An embattled Steve Bannon appears to be digging in against a storm of bad press suggesting he's on his way out, sources familiar with the inner workings of the White House told NBC News.
The White House chief strategist "ain't going anywhere," sources close to him said.
Bannon was removed from his position on the National Security Council this week, a shakeup that the White House denied was part of a "power struggle" within the administration. Officials discussing the move said Bannon was originally placed on the council as a check to then-National Security Advisor Michael Flynn, who resigned in February after misleading Vice President Mike Pence about his contact with a Russian ambassador.
On Saturday, one source said Bannon's message was this: "Democrats will never run the White House."
The comment apparently refers to Trump son-in-law and senior adviser Jared Kushner and senior economic adviser Gary Cohn, who are believed to be Bannon's rivals for power. He has reportedly nicknamed them, the "West Wing Democrats."
NBC News reached out to the White House for response but did not hear back.
In an email to The New York Times, Trump spokesperson Sarah Huckabee Sanders pushed back against reports of discontent in the White House. "Once again this is completely false story driven by people who want to distract from the success taking place in this administration," she wrote.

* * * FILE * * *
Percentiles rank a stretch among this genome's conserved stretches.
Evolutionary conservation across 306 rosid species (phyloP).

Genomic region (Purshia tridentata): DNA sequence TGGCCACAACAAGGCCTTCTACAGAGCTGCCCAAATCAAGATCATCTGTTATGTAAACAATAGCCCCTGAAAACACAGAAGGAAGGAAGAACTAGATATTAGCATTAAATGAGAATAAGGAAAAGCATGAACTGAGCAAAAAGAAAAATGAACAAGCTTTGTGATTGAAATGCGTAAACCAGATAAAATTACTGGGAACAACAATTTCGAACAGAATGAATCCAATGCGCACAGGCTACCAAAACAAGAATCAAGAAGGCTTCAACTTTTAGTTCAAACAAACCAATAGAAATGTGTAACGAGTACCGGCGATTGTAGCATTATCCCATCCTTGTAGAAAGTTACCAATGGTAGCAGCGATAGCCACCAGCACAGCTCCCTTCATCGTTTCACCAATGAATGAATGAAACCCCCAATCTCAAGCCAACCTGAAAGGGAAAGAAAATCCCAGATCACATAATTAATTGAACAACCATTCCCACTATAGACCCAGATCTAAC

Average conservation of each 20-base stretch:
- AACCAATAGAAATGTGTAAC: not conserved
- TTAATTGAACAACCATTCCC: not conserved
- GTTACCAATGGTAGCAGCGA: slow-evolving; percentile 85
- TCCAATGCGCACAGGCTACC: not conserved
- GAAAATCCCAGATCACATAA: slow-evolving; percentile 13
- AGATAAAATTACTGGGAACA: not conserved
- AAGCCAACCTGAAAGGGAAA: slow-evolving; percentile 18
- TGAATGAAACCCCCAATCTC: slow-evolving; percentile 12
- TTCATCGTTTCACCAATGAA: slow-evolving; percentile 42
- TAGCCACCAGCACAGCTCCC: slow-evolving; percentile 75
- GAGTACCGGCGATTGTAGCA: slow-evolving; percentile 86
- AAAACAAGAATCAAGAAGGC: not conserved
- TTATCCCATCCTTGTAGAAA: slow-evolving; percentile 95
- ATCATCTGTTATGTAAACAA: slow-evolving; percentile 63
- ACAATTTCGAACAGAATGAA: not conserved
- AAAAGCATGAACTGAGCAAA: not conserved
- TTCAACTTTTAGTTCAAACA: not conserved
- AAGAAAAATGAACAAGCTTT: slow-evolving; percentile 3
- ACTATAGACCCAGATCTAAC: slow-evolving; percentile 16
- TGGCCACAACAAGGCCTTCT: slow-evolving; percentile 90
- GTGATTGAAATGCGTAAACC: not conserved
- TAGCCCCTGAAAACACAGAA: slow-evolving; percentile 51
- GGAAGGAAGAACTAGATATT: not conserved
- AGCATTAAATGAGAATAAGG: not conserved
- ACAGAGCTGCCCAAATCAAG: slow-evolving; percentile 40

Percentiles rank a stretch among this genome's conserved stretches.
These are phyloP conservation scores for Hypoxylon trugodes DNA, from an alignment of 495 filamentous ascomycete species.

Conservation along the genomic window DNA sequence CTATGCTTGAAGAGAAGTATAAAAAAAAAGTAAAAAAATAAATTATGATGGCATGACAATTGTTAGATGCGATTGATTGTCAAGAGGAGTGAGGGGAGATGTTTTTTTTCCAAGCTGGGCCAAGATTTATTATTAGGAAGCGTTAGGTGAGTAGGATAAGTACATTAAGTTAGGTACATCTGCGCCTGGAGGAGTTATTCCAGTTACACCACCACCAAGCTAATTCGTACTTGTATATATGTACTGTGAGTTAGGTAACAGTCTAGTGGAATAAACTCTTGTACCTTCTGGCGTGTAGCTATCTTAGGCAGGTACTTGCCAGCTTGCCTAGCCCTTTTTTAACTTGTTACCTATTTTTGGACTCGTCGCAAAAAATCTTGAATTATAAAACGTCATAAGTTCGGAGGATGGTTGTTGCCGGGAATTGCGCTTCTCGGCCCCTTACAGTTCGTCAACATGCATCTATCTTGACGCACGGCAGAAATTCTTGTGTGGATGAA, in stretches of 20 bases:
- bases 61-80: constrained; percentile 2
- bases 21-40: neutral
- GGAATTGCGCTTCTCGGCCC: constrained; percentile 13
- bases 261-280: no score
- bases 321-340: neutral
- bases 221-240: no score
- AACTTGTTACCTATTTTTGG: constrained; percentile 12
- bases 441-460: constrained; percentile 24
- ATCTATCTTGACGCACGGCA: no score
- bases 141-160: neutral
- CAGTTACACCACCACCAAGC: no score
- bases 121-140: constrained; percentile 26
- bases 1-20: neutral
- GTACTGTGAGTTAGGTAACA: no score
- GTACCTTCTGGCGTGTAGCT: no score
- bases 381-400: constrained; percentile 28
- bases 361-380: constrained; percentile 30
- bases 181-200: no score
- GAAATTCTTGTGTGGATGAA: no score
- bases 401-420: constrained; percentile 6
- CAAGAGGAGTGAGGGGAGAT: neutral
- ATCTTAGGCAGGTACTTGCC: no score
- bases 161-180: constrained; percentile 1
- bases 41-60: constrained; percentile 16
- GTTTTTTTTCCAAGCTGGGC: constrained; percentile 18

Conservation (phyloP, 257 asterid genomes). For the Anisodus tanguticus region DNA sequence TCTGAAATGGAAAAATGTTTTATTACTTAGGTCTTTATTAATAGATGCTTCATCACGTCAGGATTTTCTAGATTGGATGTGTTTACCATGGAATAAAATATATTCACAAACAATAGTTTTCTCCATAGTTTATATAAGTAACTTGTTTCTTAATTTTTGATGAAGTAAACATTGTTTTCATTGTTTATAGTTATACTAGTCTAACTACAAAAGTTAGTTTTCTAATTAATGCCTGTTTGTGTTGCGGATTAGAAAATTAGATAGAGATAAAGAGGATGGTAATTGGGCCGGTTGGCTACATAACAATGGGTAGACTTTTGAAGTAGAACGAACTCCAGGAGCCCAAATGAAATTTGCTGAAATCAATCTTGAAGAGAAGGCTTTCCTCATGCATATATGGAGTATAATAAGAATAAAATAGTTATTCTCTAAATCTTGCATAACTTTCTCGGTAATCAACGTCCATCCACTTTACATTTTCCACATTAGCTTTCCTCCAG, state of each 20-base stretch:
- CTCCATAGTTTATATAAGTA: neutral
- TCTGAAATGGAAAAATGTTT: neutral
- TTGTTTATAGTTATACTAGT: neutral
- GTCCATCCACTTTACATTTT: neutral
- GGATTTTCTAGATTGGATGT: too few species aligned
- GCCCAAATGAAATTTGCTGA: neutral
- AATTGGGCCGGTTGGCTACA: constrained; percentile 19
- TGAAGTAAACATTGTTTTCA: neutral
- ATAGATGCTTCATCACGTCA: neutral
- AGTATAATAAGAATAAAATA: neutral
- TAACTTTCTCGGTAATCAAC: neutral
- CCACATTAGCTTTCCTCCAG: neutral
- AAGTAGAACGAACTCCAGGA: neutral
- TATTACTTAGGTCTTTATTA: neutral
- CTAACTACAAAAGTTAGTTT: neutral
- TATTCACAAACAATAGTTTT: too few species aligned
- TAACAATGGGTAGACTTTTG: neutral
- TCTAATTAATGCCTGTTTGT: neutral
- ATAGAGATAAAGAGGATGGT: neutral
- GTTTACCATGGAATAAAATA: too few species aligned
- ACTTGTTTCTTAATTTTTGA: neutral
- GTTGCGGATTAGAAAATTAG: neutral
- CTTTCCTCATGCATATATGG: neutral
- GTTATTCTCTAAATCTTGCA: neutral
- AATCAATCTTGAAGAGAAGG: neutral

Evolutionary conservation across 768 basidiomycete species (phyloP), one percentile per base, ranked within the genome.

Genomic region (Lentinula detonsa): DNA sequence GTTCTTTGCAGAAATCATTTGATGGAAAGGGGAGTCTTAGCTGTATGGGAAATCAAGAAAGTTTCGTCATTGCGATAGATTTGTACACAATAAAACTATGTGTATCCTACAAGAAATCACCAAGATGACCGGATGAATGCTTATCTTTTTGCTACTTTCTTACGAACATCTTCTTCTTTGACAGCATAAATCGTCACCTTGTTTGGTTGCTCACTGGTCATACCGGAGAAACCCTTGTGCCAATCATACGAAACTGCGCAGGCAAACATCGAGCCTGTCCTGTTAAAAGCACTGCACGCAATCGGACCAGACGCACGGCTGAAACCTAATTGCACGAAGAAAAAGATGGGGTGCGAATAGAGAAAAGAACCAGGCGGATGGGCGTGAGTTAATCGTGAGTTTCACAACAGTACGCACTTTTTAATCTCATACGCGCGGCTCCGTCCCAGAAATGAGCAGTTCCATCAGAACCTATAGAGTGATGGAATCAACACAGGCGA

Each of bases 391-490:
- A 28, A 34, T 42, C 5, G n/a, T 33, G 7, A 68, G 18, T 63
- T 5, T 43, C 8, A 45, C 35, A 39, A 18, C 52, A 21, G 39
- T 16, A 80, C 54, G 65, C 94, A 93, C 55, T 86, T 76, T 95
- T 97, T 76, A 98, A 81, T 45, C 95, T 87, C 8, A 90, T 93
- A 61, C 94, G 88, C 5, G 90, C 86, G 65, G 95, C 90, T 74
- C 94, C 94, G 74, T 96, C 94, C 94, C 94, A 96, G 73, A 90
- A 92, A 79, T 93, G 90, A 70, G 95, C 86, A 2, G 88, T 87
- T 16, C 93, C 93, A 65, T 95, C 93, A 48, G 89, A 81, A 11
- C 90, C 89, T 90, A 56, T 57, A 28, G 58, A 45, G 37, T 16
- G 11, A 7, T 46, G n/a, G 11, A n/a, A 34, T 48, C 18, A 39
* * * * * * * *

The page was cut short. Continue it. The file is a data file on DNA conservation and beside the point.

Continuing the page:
Bannon attended a meeting with Chief of Staff Reince Priebus and Kushner with the intent of presenting a united front, according to a source familiar with the situation.
Sources say Priebus organized the meeting Friday afternoon with Bannon and Kushner. Sources familiar with the conversation say the roughly hour-long meeting was a "bury the hatchet" session.
Sources say Priebus said, "We need to work together. We came off an amazing week. We should we be celebrating this and not having a bunch of stories about who is up and who is down." The discussion acknowledged that they can "fight it out on policy, that's one thing." But sources said, they recognize the need to stop the "back-biting and get it all out."
As the chief of staff, Priebus was described as sending a message, "if you don't like it, then move on." More broadly, allies of Bannon were described as "blowing off steam" with the tensions they expressed in the wake of policy decisions like the Syrian strike.
Bannon is believed to see himself as the protector of the president's campaign promises, a kind of ideological compass. Sources said he wants to stay to keep "fighting for the president's agenda."
But is that what the president wants?
For now, signs point to yes — but a number of high-profile staffing changes during his campaign suggest the president is willing to make changes to his team if he's not getting what he wants.